Declutter your email subject lines

Long ago in a town far, far away, I was an undergraduate student. I had one teacher, professor O’Brien, who insisted that his students communicate with him via email. Back then, I sent and received at most two messages per week.

Today, you can put a pair of zeros behind that number.

I’m sure I’m not alone. For many, reading emails is more of a chore than a convenience. One thing you can do to make things easier on your recipients is to write clear, uncluttered subject lines. It’s not very difficult, but can go a long way to making this often irksome task more pleasant and efficient.

First and foremost, keep your subject lines short. According to Business Insider, most computer-based email applications only show around 60 characters in email subject lines. On smart phones, mail apps show maybe half that number. Full sentences won’t really work to meet those restrictions, so consider key words or ideas. Focus on the heart of what you’re going to say. And, to be clear, “Hey!” is not a worthwhile subject.

Since mobile phones give you so little to work with, get the most important words out first (often it’s a verb). “Cancel lunch Friday,” for example, is just 19 characters, the crux of the message, and “cancel” is featured first.

With that point made, it’s time for some decluttering. We aren’t shooting for a diagrammable sentence here, so implied words may be sacrificed. This isn’t always a good idea, of course, but if you’re pushing the limit, feel free to jettison an “although” or even an “after,” if you can without changing the meaning.

There are a few people I communicate with regularly who have a habit of indicating whether or I not I need to respond in the subject itself. For example, “no response needed” or “please respond.” I don’t like this practice, though I know many do. I think it’s just extra words for me to process, but I also understand that if you’re skimming your inbox, it can help identify which messages need attention and which can be set aside. I’ll leave this one up to you.

If your recipient understands the meaning, a message that is completely conveyed in a subject line can be ended with an EOM (end of message). This is good for simple status messages like “Finished (EOM)” and “Meet me in lobby in 5 (EOM).” It saves your reader time by knowing they don’t even have to open the email. If you have more than 25 characters, however, it’s best to keep the subject line brief and put a longer message in the body of an email. Anything longer than that and your reader might have to open the email anyway to see the whole subject line.

Finally, I have two pet peeves I want to share with you. Unless you’re aiming to be funny, don’t start a sentence in the subject and then finish it in the body. Typically I din’t know that’s what’s going on, and I read the body as a fragment sentence, which is confusing for a few seconds until I interpret your setup. I’ve seen this work where the subject is the setup and the body is the punchline, but that’s rare.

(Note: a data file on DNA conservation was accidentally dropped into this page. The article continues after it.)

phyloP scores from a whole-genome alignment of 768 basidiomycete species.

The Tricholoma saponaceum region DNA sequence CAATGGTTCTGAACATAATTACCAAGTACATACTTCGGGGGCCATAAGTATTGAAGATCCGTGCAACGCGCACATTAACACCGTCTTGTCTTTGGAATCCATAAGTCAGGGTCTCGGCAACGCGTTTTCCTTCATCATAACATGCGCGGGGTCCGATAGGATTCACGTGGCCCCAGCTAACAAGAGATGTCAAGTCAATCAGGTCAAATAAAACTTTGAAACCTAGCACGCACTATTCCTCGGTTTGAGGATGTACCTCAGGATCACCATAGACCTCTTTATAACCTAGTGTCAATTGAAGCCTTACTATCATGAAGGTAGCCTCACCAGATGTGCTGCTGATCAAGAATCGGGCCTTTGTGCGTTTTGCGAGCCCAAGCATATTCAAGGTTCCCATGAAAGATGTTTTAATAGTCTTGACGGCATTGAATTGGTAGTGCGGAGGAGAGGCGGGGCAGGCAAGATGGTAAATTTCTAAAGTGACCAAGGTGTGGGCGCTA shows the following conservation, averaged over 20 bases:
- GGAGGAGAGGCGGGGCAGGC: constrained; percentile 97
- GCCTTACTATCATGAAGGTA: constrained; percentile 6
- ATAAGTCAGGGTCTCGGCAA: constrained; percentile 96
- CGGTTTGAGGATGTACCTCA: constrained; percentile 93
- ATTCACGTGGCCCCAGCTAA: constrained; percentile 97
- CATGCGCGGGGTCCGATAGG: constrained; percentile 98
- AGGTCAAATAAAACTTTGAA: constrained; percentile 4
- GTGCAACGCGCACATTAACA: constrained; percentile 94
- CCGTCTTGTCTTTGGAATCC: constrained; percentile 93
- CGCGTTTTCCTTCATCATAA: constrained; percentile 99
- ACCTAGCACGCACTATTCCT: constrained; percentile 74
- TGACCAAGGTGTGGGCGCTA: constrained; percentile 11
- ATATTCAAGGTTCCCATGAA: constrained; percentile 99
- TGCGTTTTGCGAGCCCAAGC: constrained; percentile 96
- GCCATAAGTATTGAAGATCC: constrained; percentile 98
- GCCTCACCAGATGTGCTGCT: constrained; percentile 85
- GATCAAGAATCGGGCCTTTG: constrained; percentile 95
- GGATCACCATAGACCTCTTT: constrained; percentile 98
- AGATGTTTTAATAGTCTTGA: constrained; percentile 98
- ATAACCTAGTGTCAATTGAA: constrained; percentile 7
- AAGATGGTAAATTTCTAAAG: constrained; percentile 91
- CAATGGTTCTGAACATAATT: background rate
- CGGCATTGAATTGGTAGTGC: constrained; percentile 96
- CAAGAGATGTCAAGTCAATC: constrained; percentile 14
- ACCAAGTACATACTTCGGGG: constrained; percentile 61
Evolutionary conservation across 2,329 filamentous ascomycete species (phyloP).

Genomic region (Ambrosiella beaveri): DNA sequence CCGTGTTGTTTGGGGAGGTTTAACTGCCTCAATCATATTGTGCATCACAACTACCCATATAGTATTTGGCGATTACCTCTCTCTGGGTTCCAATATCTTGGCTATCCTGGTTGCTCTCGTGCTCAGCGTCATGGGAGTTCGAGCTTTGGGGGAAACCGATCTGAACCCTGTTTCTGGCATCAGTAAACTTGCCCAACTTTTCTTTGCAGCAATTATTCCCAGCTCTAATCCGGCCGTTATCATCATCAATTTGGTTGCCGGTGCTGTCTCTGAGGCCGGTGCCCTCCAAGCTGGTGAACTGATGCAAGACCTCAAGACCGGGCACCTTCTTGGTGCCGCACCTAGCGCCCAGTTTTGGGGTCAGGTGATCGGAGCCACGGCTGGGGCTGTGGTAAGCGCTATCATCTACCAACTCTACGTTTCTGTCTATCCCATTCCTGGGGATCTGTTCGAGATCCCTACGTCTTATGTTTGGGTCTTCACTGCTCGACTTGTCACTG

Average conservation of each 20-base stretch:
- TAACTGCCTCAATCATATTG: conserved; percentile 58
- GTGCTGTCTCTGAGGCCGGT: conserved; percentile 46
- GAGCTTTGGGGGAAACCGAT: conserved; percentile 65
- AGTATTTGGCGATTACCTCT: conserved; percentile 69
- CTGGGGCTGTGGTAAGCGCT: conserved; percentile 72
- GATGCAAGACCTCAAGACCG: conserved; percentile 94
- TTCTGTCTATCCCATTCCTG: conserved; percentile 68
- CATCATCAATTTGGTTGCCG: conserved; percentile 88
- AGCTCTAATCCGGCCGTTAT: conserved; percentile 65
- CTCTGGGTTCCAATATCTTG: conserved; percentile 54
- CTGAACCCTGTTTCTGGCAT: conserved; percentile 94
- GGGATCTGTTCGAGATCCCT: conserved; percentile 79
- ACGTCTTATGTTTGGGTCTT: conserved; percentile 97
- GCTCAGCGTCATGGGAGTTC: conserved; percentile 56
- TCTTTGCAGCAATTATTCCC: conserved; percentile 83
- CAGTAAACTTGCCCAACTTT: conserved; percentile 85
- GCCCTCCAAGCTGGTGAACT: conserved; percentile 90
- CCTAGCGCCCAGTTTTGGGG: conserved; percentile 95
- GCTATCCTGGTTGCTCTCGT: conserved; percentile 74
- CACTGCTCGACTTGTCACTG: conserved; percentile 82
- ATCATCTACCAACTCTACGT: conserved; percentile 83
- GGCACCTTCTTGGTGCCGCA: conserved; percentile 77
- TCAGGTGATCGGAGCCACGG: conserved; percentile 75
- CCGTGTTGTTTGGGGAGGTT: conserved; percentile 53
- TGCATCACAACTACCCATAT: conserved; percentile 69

And, this should go without saying, don’t use all caps. Slogging through email is annoying enough; yelling doesn’t help.

Sometimes I long for the days when I was sitting in the library at Marywood University, that orange cursor blinking at me while I banged out a simple, three-sentence message to Dr. O’Brien. Two messages per week? I could live with that.

5 Comments for “Declutter your email subject lines”

  1. posted by Jacki Hollywood Brown on

    Acronyms in email subjects cause confusion unless both parties are familiar with the acronym in question. I once sent an email to my hubby and he replied, typing only “ACK” before the original subject line.

    I understood ACK to be an interjection that one yelled before going to panic stations. I immediately phoned my hubby and asked what the problem was. He explained (while laughing) that “ACK” was the military short form for “ACKNOWLEDGED” and everything was just fine and to proceed with what I had outlined in the email.

  2. posted by Mark Harrison on

    My pet peeve is that messages from my childrens’ school inevitably have the subject line “A message from the Headmaster.”

    I’ve taken to replying to them, titled “A message from Mr Harrison”.

  3. posted by Larry Feeney on

    You didn’t mention the most irksome practice of all: let’s ban the “Reply” button! There is nothing more irksome than to receive a message like “Thanks for the status report” followed by 8 paragraphs of the original message, copied and sent again. If you must use “Reply,” please learn to use the “Delete” key as well.

  4. posted by Becky on

    At our work, we have a system that our subject lines start with the the location and then sub-location then subject (“Market Square, Taco Bell – broken fryer repair” for example). This makes filing (and later retrieving them for report writing) much easier even if sometimes the subject lines are fairly long.

  5. posted by Josie on

    It’s not necessarily a good idea to delete the body of the message in the reply. Depending on what you’re doing, especially if the emails may later be relied upon in court, you should leave the original message beneath your reply so that it’s clear what you’re replying to and why. Otherwise it isn’t in context, and that can be manipulated.

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